Sunday, October 11, 2009
It's Thanksgiving weekend here in Canada and Sheila and I have lots to be thankful for. During the week our potter friends Jim and Pat Reno from Upper New York State dropped in for a visit. Friday night our long time friends and customers Hector and Ola Lazzarotto took us out for a gourmet meal. I'd show Hector but his hair was a mess. Hec was the President of Bic and introduced the 19 cent pen to Canada. The rest is dollar store history.
Our daughter Eileen showed up to take over the kitchen and let Sheila chill. Eileen folded the napkins Martha Stewart style, made dough leaves for her pumpkin pie and presented us with a absolute harvest feast.
I'm relaxing with a nice two fingers of Woodford Reserve bourbon and thinking life is good. Life is very very good!
Wednesday, October 7, 2009
Yesterday Bruce and I went with the Sheridan students to the downtown warehouse studio of ceramist Susan Collett. The studio is in a very active arts area of Toronto off Queen Str West. She has a studio probably 20 times the size of my studio here at home with two large rooms that allow her teaching opportunities, permanent photography set-up, large work has room to sit and dry for long periods of time, a small kitchen, lots of tables, 12 foot ceilings and some nice natural light from the windows.
Susan was the perfect host and a consummate professional. She had the coffee brewing and had prepared a power point presentation of her work as it has been influenced by time in China and Israel.
In the one shot you can see her adding a paper clay addition to an already bisque fired piece. She was the extolling the virtues of paper clay.
Susan's work can be found in some very prominent collections including the Eaton family, Donald Trump, and the Branfman's.
Saturday, October 3, 2009
In our little movie theatre of a pottery Saturdays are PG Rated. We serve a small tasting of Pinot Grigio to our customers on Saturdays. Hey, we have to work weekends so we might as well enjoy them. A small sampling of wine is a good ice breaker and gives the customer some time to consider their purchases. We had one of our best Saturdays today since before 911. Yep, you bet 911 impacted our pottery situated half an hour from our US friends. It helped that we sold 14 dinner place servings of a dinner, luncheon, soup, cups and extras like trays and large bowls. People are out shopping and as Sheila said we just never seem to be able to make enough of our domestic ware line. Oh, and wood fired is selling too.
You know we have found that Reggae music gets people tapping their toes and feeling alright. Try this great version of Bob Marley's "One Love"http://www.youtube.com/watch?v=4xjPODksI08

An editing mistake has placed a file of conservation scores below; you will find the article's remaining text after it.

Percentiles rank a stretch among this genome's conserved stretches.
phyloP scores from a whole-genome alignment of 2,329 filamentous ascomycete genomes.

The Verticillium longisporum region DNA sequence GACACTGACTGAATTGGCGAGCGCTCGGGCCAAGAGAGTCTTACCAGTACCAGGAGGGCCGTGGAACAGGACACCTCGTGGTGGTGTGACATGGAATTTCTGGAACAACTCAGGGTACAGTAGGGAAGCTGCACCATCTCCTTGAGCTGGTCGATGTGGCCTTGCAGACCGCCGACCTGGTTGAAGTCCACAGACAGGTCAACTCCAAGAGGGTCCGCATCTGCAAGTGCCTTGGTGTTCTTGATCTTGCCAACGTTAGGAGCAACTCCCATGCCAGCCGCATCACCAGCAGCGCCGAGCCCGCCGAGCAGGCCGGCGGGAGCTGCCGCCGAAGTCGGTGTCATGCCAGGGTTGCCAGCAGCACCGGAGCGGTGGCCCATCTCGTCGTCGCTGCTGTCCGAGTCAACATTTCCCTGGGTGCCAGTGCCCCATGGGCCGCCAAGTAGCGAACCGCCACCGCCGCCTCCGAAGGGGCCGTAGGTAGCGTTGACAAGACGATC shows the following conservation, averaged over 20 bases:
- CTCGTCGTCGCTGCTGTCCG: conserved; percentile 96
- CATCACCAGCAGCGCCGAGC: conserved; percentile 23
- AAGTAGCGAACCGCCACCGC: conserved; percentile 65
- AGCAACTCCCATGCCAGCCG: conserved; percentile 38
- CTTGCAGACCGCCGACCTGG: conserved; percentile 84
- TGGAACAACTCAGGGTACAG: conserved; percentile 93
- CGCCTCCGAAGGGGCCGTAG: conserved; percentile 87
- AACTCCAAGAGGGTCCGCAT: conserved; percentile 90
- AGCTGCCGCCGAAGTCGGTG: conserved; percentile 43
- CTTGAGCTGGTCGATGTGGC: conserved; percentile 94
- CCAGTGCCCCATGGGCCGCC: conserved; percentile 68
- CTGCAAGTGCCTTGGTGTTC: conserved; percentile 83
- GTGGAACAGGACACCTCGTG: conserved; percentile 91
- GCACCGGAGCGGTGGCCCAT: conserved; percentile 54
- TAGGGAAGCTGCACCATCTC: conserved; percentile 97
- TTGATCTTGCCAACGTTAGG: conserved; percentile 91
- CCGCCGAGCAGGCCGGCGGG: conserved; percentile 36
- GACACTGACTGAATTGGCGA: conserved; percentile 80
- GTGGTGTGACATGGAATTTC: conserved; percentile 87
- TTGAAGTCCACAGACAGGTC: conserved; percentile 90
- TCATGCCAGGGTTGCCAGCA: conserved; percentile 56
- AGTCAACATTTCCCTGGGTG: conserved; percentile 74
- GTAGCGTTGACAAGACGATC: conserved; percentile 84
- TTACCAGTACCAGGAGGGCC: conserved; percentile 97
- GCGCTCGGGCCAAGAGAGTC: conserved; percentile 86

Friday, October 2, 2009
Tom: I thought I needed to dedicate a post on my blog to respond to your comment about hob knobbing with the mucky-mucks in case those that follow my blog don't go back to read the comments. I looked up mucky-mucks to get this definition-Mucky-muck
Your boss. Over paid, under worked. All perks, no work. The guy who wears flip-flops to work when you wear steel-toed boots.
Robin Hopper and I have been acquaintances for 3 decades and more recently since MISA I would say friends since we correspond almost daily.
Robin 30 years ago had a college professors job with tenure and all the perks which he traded in all to wear the steel toed boots. He is a fabulous teacher but decided he wanted to make pots for the rest of his life. Now at age 70 he still makes pots and lots of them- both domestic ware and one offs. As you well know everyone in the arts works hard to make a living. I have found that the mucky-mucks that I know in this business have worked even harder.
Robin has some 19 instructional videos, 5 or 6 books, awarded Branfman Award here in Canada( our highest honour for craft) RCA designation(another Canuck biggie) done countless workshops all over the world, and last year at Nceca was awarded the Life Time Achievement Award. His contribution to teaching outside the structure of a full time teaching job is very notable. All I can say from my acquaintance with Robin and my other long distance mucky-muck friend Ronnie the Rat Meyers age 75(Life Time Achievement Award the year before Robin) is that these guys are as ordinary and approachable as a drugged church mouse. The moniker Mucky-muck comes with lots of work and lots of sacrifice. I know how much Sheila and I have given to this life in craft and knowing these guys make me work harder.
P.S Our last wood firing was OK not great!!! Here is a jar from the firing.
Thursday, October 1, 2009
We had Robin Hopper visiting us for the day to check my homework and to talk about the colour path he has encouraged me to embark upon. Before we would feed him he was required to be the Wal-Mart greeter with a group of our customers that arrived in a streeeeeeeeeeeeeeeetch limo. They were doing some wine tastings and very wisely rented the limo to take them from winery to winery and then out for a lovely dinner.
How do I begin to tell y'all how much I learned from Robin today???? This man has seen several million glaze tests and as any good teacher does makes it all understandable. The 9 hour talk ranged from geology, to surface/colour development, to philosophy, to academia, to stayin' alive and then always back to glaze. My head is swimming right now but I can see the shore so the swim is methodical. Thanx Robin!!!